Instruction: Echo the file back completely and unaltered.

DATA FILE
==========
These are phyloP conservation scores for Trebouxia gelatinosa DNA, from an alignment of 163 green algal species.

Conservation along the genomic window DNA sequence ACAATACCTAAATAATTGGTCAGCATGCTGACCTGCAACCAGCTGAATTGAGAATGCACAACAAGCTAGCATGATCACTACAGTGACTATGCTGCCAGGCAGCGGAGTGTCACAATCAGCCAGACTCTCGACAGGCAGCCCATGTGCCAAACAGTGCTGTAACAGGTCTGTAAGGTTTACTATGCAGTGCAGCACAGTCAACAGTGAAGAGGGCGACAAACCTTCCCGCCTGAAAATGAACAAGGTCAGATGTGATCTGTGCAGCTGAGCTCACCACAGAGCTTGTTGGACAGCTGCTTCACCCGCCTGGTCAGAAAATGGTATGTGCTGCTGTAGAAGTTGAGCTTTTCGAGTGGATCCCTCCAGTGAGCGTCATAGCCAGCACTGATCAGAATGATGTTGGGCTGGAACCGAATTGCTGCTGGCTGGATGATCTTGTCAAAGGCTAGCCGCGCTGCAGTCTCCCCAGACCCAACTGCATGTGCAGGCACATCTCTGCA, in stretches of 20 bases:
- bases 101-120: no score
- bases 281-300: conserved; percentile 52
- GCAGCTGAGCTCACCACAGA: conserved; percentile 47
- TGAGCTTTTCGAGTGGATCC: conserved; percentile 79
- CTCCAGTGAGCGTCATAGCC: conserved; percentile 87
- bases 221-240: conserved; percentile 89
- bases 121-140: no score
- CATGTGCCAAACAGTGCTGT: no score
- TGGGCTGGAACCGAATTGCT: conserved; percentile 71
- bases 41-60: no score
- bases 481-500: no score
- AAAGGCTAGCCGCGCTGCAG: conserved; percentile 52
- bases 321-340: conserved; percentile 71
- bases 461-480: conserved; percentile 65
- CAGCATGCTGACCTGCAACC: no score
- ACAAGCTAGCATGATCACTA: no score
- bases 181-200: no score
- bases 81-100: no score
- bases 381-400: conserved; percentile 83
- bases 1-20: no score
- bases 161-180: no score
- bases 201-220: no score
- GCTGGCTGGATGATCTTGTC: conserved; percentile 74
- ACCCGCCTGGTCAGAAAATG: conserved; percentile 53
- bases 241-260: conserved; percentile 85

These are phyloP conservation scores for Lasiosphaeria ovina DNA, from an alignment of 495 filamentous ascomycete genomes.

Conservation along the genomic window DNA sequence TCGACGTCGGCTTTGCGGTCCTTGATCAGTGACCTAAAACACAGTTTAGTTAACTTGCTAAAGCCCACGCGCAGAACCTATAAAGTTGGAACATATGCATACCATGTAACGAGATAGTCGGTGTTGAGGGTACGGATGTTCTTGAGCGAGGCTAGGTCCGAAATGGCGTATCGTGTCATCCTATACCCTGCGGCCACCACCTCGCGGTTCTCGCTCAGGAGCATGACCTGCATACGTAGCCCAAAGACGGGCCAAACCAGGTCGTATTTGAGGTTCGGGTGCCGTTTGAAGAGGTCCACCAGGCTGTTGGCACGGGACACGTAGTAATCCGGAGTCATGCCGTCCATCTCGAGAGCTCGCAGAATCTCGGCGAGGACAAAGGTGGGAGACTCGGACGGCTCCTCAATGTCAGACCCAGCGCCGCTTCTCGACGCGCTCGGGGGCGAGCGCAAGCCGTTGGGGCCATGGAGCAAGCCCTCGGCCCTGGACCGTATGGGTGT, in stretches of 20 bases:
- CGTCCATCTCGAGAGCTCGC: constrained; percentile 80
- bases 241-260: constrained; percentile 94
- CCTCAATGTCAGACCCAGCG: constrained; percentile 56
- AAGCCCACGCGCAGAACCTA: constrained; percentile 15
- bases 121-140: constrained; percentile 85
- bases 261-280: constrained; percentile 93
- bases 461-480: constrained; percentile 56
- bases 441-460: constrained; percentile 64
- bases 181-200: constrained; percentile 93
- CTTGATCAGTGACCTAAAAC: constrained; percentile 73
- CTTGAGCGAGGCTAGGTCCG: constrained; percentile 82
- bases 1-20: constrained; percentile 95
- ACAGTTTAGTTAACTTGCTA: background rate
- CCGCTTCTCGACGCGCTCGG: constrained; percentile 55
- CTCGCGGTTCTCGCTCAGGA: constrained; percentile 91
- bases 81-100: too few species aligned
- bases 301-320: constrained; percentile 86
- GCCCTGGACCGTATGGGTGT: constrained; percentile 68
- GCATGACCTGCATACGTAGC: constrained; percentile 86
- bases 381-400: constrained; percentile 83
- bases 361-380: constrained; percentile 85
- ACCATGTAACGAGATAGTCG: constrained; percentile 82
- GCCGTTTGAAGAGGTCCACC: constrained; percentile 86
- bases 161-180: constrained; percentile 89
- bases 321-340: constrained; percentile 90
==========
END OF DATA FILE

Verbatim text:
These are phyloP conservation scores for Trebouxia gelatinosa DNA, from an alignment of 163 green algal species.

Conservation along the genomic window DNA sequence ACAATACCTAAATAATTGGTCAGCATGCTGACCTGCAACCAGCTGAATTGAGAATGCACAACAAGCTAGCATGATCACTACAGTGACTATGCTGCCAGGCAGCGGAGTGTCACAATCAGCCAGACTCTCGACAGGCAGCCCATGTGCCAAACAGTGCTGTAACAGGTCTGTAAGGTTTACTATGCAGTGCAGCACAGTCAACAGTGAAGAGGGCGACAAACCTTCCCGCCTGAAAATGAACAAGGTCAGATGTGATCTGTGCAGCTGAGCTCACCACAGAGCTTGTTGGACAGCTGCTTCACCCGCCTGGTCAGAAAATGGTATGTGCTGCTGTAGAAGTTGAGCTTTTCGAGTGGATCCCTCCAGTGAGCGTCATAGCCAGCACTGATCAGAATGATGTTGGGCTGGAACCGAATTGCTGCTGGCTGGATGATCTTGTCAAAGGCTAGCCGCGCTGCAGTCTCCCCAGACCCAACTGCATGTGCAGGCACATCTCTGCA, in stretches of 20 bases:
- bases 101-120: no score
- bases 281-300: conserved; percentile 52
- GCAGCTGAGCTCACCACAGA: conserved; percentile 47
- TGAGCTTTTCGAGTGGATCC: conserved; percentile 79
- CTCCAGTGAGCGTCATAGCC: conserved; percentile 87
- bases 221-240: conserved; percentile 89
- bases 121-140: no score
- CATGTGCCAAACAGTGCTGT: no score
- TGGGCTGGAACCGAATTGCT: conserved; percentile 71
- bases 41-60: no score
- bases 481-500: no score
- AAAGGCTAGCCGCGCTGCAG: conserved; percentile 52
- bases 321-340: conserved; percentile 71
- bases 461-480: conserved; percentile 65
- CAGCATGCTGACCTGCAACC: no score
- ACAAGCTAGCATGATCACTA: no score
- bases 181-200: no score
- bases 81-100: no score
- bases 381-400: conserved; percentile 83
- bases 1-20: no score
- bases 161-180: no score
- bases 201-220: no score
- GCTGGCTGGATGATCTTGTC: conserved; percentile 74
- ACCCGCCTGGTCAGAAAATG: conserved; percentile 53
- bases 241-260: conserved; percentile 85

These are phyloP conservation scores for Lasiosphaeria ovina DNA, from an alignment of 495 filamentous ascomycete genomes.

Conservation along the genomic window DNA sequence TCGACGTCGGCTTTGCGGTCCTTGATCAGTGACCTAAAACACAGTTTAGTTAACTTGCTAAAGCCCACGCGCAGAACCTATAAAGTTGGAACATATGCATACCATGTAACGAGATAGTCGGTGTTGAGGGTACGGATGTTCTTGAGCGAGGCTAGGTCCGAAATGGCGTATCGTGTCATCCTATACCCTGCGGCCACCACCTCGCGGTTCTCGCTCAGGAGCATGACCTGCATACGTAGCCCAAAGACGGGCCAAACCAGGTCGTATTTGAGGTTCGGGTGCCGTTTGAAGAGGTCCACCAGGCTGTTGGCACGGGACACGTAGTAATCCGGAGTCATGCCGTCCATCTCGAGAGCTCGCAGAATCTCGGCGAGGACAAAGGTGGGAGACTCGGACGGCTCCTCAATGTCAGACCCAGCGCCGCTTCTCGACGCGCTCGGGGGCGAGCGCAAGCCGTTGGGGCCATGGAGCAAGCCCTCGGCCCTGGACCGTATGGGTGT, in stretches of 20 bases:
- CGTCCATCTCGAGAGCTCGC: constrained; percentile 80
- bases 241-260: constrained; percentile 94
- CCTCAATGTCAGACCCAGCG: constrained; percentile 56
- AAGCCCACGCGCAGAACCTA: constrained; percentile 15
- bases 121-140: constrained; percentile 85
- bases 261-280: constrained; percentile 93
- bases 461-480: constrained; percentile 56
- bases 441-460: constrained; percentile 64
- bases 181-200: constrained; percentile 93
- CTTGATCAGTGACCTAAAAC: constrained; percentile 73
- CTTGAGCGAGGCTAGGTCCG: constrained; percentile 82
- bases 1-20: constrained; percentile 95
- ACAGTTTAGTTAACTTGCTA: background rate
- CCGCTTCTCGACGCGCTCGG: constrained; percentile 55
- CTCGCGGTTCTCGCTCAGGA: constrained; percentile 91
- bases 81-100: too few species aligned
- bases 301-320: constrained; percentile 86
- GCCCTGGACCGTATGGGTGT: constrained; percentile 68
- GCATGACCTGCATACGTAGC: constrained; percentile 86
- bases 381-400: constrained; percentile 83
- bases 361-380: constrained; percentile 85
- ACCATGTAACGAGATAGTCG: constrained; percentile 82
- GCCGTTTGAAGAGGTCCACC: constrained; percentile 86
- bases 161-180: constrained; percentile 89
- bases 321-340: constrained; percentile 90